The Teagle Discussion on Re-evaluating the Undergraduate Economics Major
Edited by David Colander and KimMarie McGoldrick
Chapter 12: Reinvigorating Liberal Education with an Expected Proficiencies Approach to the Academic Major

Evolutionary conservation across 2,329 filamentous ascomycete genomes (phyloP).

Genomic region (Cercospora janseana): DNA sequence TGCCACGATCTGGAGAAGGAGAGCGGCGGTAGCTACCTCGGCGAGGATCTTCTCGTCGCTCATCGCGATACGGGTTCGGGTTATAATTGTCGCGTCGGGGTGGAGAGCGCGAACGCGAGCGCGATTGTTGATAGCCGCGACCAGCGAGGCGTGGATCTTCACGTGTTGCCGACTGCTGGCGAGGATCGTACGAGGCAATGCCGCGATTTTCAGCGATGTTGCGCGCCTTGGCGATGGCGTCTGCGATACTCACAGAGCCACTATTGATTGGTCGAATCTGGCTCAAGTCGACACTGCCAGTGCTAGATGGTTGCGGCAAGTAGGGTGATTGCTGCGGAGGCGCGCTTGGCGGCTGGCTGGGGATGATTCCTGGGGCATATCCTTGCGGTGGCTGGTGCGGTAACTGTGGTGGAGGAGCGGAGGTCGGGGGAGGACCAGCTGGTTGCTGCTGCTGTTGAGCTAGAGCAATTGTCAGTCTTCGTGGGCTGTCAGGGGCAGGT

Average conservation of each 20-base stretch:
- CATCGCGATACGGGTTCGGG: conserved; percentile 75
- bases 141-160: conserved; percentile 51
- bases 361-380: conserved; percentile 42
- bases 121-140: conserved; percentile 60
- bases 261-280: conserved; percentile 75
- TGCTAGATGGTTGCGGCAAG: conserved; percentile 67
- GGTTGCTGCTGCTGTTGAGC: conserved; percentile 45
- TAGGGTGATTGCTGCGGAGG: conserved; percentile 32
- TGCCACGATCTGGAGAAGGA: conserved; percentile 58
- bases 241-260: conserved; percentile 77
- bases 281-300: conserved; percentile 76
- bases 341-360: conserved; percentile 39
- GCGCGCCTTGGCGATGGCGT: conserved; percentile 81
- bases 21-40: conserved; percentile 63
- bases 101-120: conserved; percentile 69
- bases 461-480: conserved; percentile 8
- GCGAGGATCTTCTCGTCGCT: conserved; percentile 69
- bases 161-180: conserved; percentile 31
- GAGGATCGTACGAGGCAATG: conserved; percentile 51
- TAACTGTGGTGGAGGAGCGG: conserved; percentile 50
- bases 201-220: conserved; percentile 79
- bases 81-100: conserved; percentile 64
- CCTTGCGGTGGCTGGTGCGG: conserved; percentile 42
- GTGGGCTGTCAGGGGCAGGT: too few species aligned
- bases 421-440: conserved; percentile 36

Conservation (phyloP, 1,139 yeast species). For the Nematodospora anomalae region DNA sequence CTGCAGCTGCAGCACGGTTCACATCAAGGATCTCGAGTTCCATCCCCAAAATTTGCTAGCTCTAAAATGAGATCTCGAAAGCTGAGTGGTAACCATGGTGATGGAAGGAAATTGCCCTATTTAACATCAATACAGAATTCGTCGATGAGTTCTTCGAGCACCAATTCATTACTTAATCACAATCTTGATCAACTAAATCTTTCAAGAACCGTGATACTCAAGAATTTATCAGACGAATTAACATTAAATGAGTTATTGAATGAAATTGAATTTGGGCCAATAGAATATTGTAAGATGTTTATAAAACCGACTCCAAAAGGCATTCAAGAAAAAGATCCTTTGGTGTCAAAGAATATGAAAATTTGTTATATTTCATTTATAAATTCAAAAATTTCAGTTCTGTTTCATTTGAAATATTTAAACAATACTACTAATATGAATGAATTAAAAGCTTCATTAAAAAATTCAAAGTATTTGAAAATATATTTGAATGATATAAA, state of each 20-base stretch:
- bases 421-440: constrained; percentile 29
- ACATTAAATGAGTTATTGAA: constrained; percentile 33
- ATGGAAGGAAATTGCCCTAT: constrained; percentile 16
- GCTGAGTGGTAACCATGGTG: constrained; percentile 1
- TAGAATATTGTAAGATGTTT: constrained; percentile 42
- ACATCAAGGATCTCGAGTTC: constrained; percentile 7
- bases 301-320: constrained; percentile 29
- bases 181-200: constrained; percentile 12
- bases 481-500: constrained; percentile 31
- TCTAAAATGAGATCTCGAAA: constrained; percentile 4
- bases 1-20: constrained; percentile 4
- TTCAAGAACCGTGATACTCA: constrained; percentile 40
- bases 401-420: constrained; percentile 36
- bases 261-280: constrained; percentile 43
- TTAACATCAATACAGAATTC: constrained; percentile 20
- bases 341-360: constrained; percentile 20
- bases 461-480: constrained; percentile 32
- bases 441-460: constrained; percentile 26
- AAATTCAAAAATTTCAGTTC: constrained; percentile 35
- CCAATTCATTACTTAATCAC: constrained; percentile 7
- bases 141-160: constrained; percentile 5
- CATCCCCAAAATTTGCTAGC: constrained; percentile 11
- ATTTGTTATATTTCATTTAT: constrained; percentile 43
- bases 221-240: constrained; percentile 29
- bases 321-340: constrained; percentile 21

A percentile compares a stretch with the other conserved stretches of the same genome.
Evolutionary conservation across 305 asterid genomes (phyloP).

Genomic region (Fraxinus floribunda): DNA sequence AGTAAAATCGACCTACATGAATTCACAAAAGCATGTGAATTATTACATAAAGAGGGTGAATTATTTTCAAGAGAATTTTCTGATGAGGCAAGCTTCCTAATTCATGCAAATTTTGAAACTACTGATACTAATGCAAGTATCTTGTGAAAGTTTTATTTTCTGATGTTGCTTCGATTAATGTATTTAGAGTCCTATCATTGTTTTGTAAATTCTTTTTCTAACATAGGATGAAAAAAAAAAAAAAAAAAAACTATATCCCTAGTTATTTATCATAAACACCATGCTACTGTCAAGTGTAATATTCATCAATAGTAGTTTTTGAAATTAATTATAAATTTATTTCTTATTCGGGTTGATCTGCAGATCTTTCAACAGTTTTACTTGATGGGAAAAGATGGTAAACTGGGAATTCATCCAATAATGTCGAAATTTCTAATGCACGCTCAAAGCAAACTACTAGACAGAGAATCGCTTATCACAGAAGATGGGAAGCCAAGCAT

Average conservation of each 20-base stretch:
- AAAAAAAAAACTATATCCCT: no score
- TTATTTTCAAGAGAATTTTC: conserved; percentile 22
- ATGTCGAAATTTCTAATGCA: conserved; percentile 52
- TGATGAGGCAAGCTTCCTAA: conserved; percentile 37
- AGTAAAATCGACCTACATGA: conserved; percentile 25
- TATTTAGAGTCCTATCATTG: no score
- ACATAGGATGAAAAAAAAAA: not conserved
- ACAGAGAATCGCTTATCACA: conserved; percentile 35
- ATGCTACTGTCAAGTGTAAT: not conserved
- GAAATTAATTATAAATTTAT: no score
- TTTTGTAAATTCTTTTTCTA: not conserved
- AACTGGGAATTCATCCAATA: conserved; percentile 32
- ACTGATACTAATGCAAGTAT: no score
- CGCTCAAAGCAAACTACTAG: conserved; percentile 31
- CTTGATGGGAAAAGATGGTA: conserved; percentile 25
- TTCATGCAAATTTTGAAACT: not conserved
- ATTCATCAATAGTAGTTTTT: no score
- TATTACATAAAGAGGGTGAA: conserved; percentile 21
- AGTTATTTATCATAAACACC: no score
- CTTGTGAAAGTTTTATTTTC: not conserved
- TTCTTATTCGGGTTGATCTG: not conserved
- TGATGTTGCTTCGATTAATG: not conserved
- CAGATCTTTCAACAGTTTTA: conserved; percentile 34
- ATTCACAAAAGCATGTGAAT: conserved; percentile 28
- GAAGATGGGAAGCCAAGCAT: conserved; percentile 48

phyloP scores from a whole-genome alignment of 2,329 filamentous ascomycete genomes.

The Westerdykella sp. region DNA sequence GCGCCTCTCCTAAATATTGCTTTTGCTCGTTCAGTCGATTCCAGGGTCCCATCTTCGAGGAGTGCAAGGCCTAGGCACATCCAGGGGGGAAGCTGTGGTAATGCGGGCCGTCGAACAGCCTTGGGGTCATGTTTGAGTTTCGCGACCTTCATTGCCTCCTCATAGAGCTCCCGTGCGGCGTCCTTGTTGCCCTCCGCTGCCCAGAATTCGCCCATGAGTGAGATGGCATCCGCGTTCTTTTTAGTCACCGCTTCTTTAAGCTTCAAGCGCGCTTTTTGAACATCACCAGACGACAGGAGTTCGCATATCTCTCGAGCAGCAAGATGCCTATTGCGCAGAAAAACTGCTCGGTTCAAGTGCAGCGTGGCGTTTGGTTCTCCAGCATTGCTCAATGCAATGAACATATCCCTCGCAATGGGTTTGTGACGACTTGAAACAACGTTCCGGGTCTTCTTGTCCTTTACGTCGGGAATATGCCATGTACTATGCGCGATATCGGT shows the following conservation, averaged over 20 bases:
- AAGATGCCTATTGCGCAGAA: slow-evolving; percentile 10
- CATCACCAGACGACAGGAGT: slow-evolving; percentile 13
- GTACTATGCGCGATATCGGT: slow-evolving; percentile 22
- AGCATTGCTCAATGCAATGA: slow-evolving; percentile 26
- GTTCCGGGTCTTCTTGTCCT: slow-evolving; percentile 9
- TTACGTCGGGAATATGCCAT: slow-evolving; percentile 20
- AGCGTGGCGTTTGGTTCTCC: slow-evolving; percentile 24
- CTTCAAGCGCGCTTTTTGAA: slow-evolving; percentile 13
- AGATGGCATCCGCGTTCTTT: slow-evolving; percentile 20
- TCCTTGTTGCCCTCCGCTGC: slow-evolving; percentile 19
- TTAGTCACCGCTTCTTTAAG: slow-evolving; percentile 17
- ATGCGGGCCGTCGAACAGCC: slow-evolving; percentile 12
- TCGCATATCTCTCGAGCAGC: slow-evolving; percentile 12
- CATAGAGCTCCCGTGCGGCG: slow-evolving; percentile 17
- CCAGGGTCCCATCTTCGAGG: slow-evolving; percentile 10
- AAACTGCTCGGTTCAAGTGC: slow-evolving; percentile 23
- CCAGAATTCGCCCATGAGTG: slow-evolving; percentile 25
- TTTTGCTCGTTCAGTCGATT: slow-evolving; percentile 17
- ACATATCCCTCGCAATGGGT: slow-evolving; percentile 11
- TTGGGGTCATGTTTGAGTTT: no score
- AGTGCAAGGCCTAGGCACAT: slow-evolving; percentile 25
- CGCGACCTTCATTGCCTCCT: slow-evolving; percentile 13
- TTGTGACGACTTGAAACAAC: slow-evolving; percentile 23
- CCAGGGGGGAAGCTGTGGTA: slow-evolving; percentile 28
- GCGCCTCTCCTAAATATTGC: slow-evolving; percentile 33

W. Lee Hansen Common laments among economics professors include the lack of basic knowledge and skills their students require to learn economics, the narrow focus of students on course grades rather than a deeper understanding of the subject, the difficulty students experience in retaining for any appreciable time what they learned, and the relatively small increase in the knowledge of economics displayed by college seniors who studied economics compared with those who had not done so (Walstad and Allgood, 1999). This is a familiar and dreary story. Despite efforts over more than a halfcentury to improve economics instruction led by the American Economic Association Committee on Economic Education, the gains in knowledge acquired in economics courses remain small. Should we be disappointed? Yes. Should we be surprised? Probably not. What explains this state of affairs? Economics majors are exposed to an abundance of theory, concepts, facts, and information. Yet, they receive little or no experience in how to demonstrate that knowledge while in college and after they graduate (Becker and Watts, 2001; Hansen, 2006b; Schaur et al., 2008). In short, students are stuffed with content knowledge but graduate without knowing how to use that knowledge. What is to be done? This situation, common to many academic disciplines, has generated calls to reform undergraduate education. Recent well-publicized proposals stress the central importance of strengthening the general education or liberal education component of the undergraduate degree. Yet these proposals say almost nothing about the academic major. This neglect of the academic major...
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